[swift-evolution] New async keyword usage

Trevör Anne Denise trevor.annedenise at icloud.com
Fri Aug 25 17:38:21 CDT 2017

First of all, thank you to everyone for reacting ! :)

Taking the messages in chronological order :

> Wallacy <wallacyf at gmail.com> 
> Interesting, its syntax seems to improve the "fire and forget" issue.
> @IBAction func buttonClicked() {
> 	async downloadAndUpdateImageView()
> }

While this could be nice it would indeed not be needed in this case @IBAction methods were async as Chris Lattner says.

> func SomethingUsingUser() -> Void {
> 	var user = await getUser() //Only here
> 	printf(user.age > 21 ? "Let's Drink" : "See you later!")

I don't have a lot of experience with async await syntaxes, but if I understand correctly the proposal and the way async/await works, doing that inside of a non-async function would be problematic as this would block the thread and wouldn't clearly show that calling your function would be blocking (being forced to marked a function as async and the imposed language syntax at call site fixes this issue).
That's why I only proposed "async outside of await" and not "await outside of async", because async outside of await would still enable the compiler to prevent issues like the aforementioned one thanks to a Future like behaviour.


> Chris Lattner <clattner at nondot.org> 
> Yes, it is entirely possible that we will want to provide more syntactic sugar than the proposal suggests: the proposal is intentionally designed to be minimal, so we can get it in place, get experience using it, then decide whether any specific syntactic pain point is significant enough to be worth adding additional sugar/complexity.
> As has been mentioned in other threads, the hope is that “beginAsync” is actually extremely rare in practice.  If that is the case, there is little point to sugaring it.
> -Chris

The second part of my proposition is indeed more syntactic sugar if beginAsync ends up being rarely used in practice, but about the first part of my explanation (using async inside of async functions to provide a future like syntax), would it enable to both to drastically reduce the syntactic complexity of async/await and to hide away implementation giving more freedom for future Swift releases as Wallacy and Jonathan Hull suggested?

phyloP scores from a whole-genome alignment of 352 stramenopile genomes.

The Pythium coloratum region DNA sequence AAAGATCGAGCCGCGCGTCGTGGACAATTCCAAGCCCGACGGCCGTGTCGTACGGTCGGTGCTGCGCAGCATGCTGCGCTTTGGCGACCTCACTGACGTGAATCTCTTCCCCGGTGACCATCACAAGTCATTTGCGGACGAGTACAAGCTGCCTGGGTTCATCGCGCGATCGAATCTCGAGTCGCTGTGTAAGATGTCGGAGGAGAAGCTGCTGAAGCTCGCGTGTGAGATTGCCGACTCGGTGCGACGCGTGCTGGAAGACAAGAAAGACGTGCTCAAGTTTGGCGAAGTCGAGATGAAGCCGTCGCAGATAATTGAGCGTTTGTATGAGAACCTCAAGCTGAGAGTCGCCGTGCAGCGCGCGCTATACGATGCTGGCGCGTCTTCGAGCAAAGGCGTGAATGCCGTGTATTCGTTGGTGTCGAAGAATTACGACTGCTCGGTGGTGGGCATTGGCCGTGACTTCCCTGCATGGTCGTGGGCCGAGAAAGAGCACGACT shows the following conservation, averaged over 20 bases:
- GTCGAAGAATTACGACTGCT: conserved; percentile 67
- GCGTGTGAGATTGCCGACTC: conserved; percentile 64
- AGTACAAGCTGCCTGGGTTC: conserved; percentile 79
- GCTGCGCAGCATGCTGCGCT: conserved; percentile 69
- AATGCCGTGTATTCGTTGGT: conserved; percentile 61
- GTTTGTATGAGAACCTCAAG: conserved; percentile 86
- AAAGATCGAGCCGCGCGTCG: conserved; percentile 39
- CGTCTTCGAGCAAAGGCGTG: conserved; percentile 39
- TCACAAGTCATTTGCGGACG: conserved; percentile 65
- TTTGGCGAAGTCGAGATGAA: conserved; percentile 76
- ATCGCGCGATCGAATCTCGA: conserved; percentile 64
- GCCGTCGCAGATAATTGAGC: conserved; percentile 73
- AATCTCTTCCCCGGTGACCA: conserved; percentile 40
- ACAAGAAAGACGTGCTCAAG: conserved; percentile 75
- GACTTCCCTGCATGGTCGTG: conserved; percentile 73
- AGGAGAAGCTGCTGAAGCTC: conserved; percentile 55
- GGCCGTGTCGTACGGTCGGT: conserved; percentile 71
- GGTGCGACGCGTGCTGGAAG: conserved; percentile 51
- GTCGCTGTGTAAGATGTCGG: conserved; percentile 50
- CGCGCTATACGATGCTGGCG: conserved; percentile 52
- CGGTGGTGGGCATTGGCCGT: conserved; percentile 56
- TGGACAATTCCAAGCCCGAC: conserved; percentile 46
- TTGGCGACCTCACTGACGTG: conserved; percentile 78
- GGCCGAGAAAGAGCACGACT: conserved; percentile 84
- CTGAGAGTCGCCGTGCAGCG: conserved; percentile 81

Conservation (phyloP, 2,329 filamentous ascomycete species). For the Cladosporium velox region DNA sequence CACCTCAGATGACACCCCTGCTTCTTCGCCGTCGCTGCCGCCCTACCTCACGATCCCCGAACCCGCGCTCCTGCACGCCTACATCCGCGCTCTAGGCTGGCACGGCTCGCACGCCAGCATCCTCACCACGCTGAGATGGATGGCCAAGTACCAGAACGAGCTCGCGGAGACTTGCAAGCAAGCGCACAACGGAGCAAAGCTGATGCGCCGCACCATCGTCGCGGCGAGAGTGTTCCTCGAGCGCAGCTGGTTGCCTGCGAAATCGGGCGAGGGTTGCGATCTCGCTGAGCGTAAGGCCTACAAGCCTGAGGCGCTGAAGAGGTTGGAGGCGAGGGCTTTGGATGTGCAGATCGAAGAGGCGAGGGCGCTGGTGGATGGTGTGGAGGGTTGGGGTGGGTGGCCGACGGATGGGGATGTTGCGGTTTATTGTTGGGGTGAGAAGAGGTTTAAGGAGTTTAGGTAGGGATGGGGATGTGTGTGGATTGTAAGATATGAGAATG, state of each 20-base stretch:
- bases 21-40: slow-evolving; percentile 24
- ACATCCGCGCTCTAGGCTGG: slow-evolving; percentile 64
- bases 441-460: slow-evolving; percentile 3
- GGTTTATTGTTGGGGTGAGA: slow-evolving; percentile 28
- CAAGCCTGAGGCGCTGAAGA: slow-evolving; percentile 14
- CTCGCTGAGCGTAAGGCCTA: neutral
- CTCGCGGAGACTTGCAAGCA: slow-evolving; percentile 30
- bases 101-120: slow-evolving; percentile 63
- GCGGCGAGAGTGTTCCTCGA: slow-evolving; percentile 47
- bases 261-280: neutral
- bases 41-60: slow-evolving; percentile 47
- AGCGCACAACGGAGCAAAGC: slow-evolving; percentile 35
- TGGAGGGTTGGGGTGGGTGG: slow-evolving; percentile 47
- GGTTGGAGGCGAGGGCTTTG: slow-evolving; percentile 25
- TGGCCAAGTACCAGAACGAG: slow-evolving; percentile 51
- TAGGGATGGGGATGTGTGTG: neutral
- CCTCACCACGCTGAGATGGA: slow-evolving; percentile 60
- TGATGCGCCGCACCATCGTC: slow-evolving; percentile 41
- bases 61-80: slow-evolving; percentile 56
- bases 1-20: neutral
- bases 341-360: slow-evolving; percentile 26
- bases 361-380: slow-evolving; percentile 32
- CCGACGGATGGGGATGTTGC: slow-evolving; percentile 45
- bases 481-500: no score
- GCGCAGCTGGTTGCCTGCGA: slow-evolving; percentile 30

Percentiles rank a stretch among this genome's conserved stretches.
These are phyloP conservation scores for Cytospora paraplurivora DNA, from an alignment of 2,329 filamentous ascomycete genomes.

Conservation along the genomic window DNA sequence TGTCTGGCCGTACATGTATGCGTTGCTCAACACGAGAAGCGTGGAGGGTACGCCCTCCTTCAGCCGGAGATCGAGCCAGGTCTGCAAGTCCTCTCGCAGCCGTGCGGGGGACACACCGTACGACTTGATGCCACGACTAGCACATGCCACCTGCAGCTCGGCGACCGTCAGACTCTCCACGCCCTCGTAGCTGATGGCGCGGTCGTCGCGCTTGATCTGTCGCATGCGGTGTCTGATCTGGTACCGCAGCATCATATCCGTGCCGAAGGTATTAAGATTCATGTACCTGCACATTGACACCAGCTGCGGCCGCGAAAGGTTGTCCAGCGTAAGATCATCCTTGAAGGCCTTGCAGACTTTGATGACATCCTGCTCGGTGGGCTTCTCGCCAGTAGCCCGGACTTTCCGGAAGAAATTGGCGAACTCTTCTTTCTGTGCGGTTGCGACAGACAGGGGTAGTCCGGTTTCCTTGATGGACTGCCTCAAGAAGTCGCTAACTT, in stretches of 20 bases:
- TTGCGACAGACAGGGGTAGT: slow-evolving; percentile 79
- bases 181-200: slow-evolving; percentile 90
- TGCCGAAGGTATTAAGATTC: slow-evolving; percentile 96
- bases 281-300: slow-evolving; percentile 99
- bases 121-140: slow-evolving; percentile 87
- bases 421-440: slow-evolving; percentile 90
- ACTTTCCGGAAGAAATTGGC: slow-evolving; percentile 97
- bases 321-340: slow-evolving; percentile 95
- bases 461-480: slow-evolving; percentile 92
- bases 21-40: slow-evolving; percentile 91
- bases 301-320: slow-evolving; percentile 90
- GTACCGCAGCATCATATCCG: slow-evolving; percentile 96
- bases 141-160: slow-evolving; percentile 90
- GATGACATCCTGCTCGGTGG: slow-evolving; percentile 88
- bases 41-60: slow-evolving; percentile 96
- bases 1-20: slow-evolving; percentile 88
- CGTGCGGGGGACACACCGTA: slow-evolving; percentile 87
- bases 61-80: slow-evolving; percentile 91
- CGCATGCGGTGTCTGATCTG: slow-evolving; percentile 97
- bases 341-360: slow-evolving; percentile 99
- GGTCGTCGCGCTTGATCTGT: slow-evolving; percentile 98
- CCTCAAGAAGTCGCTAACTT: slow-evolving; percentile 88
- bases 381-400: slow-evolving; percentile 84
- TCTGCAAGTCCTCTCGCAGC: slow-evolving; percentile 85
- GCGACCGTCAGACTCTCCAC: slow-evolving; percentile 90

Thank you ! :)

> Wallacy <wallacyf at gmail.com <mailto:wallacyf at gmail.com>> 
> Using only async/await is pretty easy to learn and teach.
> And after that, "Future" can be implement in any way because will not be a
> public API anymore (I do not know, but there may also be some opportunities
> for optimization as well), and we only need to care about when we need to
> "keep the reference" from some async call.
> And possibly, they will not need to create any Future type! The variable
> type will be "async User" as long as it is not "unwrapped". (
> suspend/defer/abandon still possible)

Using async at call site would indeed (in my opinion) make async/await easier to learn (especially given the parallel with optional unwrapping and similarities with other behaviours of Swift, including possible async vars of Actors maybe?).

I'd be interested to know what would be the ramifications of promoting async at type level as you propose, what would be the pros and cons of such an approach ? I'd be interested to get other opinions about it ! :)

In my first idea async at call site would be synthesising a Future<T> just as T? synthesises Optional<T>, but I'd be interested to know too if hiding implementation details would have any advantages for the future of Swift ? Making things more flexible maybe?

> Jonathan Hull jhull at gbis.com 

> This looks somewhat similar to a future, but you can’t interact with it as a separate type of object.  The value above is just a UIImage, but with a compiler flag/annotation that forces me to call await on it before it can be accessed/used.  The compiler has a lot more freedom to optimize/reorganize things behind the scenes, because it doesn’t necessarily need to make an intermediate object.

As for the message of Wallacy I'd be interested the pros and cons of hiding the implementation details ! :)

> To prove (or potentially disprove) my assertion that this is not just sugar, how would you accomplish the following under the current proposal?
> 	let a = async longCalculationA()
> 	let b = async longCalculationB() //b doesn’t wait for a to complete before starting
> 	let c = async longCalculationC() //c doesn’t wait for a or b
> 	let result = await combineCalculations(a: a, b: b, c: c) //waits until a, b, and c are all available

Would this be implemented differently than with Futures? I don't have much experience with concurrency, but I don't see how this would be handled differently than by using Futures, internally ? (at least for this case)

> Florent Vilmart florent at flovilmart.com 

> Probably with:
> let a = longCalculationA()
> let b = longCalculationB() //b doesn’t wait for a to complete before starting
> let c = longCalculationC() //c doesn’t wait for a or b
> let (aResult, bResult, cResult) = await Future.collect(a, b, c) //waits until a, b, and c are all available

This isn't possible with the proposed async/await syntax, is it ? 

Thank you everyone !! :)
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